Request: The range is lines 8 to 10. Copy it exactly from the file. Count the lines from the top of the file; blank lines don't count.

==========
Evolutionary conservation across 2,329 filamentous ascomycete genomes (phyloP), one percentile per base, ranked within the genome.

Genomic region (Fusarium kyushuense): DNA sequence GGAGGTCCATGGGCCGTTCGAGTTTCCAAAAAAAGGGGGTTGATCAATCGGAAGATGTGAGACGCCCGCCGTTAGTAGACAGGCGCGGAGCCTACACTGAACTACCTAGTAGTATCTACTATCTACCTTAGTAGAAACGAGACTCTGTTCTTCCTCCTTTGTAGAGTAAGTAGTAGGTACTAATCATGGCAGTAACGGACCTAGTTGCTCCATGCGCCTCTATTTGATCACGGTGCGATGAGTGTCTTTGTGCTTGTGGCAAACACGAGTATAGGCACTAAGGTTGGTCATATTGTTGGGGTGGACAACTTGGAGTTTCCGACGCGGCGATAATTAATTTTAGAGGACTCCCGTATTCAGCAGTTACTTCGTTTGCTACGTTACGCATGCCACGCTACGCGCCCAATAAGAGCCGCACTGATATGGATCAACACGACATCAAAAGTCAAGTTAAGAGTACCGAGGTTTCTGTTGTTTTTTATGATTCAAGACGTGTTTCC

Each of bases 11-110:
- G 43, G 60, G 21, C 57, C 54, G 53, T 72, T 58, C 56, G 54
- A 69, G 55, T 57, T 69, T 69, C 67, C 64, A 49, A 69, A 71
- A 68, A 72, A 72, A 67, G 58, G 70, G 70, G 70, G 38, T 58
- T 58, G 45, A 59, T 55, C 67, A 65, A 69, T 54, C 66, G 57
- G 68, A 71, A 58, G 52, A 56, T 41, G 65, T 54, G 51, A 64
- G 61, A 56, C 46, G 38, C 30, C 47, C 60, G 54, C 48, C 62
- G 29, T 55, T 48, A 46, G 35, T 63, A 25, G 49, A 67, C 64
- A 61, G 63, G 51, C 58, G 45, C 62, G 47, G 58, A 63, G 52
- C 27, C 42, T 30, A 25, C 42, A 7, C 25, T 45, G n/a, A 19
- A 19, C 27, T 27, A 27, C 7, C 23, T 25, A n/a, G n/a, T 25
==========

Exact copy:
- G 68, A 71, A 58, G 52, A 56, T 41, G 65, T 54, G 51, A 64
- G 61, A 56, C 46, G 38, C 30, C 47, C 60, G 54, C 48, C 62
- G 29, T 55, T 48, A 46, G 35, T 63, A 25, G 49, A 67, C 64